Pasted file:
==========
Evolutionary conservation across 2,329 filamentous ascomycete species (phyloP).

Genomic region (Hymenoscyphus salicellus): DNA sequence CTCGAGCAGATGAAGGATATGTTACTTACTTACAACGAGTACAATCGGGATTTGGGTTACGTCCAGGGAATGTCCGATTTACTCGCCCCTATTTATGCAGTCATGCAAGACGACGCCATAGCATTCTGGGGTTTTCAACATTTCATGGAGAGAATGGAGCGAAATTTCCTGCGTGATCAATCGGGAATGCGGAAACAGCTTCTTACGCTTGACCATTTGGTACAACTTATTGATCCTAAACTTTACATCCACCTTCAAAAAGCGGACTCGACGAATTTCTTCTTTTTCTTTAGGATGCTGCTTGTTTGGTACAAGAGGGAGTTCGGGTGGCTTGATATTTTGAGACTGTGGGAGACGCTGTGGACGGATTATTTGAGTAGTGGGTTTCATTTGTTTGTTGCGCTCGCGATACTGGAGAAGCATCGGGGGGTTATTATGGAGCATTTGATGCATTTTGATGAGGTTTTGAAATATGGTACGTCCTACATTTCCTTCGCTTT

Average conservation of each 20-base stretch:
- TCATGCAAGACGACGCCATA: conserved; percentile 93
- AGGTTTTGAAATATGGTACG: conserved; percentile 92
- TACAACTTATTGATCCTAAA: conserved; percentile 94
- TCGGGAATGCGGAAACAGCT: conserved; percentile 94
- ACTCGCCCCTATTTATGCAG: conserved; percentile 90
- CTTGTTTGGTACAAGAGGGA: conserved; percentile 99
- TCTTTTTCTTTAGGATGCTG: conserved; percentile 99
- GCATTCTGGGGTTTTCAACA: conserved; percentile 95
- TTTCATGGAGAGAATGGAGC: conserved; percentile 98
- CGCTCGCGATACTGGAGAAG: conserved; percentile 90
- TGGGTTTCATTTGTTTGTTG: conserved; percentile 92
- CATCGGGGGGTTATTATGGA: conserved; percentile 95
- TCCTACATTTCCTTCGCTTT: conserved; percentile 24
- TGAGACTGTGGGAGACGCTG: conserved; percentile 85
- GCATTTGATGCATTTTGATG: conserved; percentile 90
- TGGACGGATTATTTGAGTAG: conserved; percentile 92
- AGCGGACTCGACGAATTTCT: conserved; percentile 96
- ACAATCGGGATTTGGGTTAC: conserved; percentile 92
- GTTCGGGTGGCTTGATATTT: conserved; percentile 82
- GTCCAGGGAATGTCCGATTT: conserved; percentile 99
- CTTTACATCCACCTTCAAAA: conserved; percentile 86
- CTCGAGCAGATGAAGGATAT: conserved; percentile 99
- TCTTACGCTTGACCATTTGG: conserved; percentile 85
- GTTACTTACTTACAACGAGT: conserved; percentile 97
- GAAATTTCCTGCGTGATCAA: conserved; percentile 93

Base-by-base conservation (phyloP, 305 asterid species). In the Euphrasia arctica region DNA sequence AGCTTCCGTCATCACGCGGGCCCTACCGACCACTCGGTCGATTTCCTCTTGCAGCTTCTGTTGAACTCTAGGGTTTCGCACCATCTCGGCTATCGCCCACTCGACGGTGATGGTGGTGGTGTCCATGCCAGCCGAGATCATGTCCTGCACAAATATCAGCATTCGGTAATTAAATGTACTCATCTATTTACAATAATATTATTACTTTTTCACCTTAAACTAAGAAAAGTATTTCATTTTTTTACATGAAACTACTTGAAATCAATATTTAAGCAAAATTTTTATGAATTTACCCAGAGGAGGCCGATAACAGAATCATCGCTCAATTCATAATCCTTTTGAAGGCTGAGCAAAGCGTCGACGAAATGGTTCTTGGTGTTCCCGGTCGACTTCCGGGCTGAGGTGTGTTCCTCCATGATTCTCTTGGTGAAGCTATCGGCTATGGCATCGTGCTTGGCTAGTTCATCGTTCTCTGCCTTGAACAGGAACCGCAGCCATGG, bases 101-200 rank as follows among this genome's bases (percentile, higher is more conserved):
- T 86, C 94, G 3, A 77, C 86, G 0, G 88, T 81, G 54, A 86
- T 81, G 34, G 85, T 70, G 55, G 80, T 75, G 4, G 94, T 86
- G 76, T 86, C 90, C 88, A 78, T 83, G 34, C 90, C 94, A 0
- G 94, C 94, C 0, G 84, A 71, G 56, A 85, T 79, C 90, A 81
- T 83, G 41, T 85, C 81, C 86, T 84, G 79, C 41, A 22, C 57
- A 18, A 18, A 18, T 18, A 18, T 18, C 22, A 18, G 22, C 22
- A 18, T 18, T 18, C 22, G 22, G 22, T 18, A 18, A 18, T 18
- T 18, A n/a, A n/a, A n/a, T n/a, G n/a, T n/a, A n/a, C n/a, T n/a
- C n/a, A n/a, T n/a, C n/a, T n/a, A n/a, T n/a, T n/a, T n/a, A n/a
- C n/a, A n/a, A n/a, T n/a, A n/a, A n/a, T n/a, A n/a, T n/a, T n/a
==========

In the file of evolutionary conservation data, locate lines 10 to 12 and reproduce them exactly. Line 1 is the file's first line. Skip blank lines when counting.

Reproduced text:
- TCTTTTTCTTTAGGATGCTG: conserved; percentile 99
- GCATTCTGGGGTTTTCAACA: conserved; percentile 95
- TTTCATGGAGAGAATGGAGC: conserved; percentile 98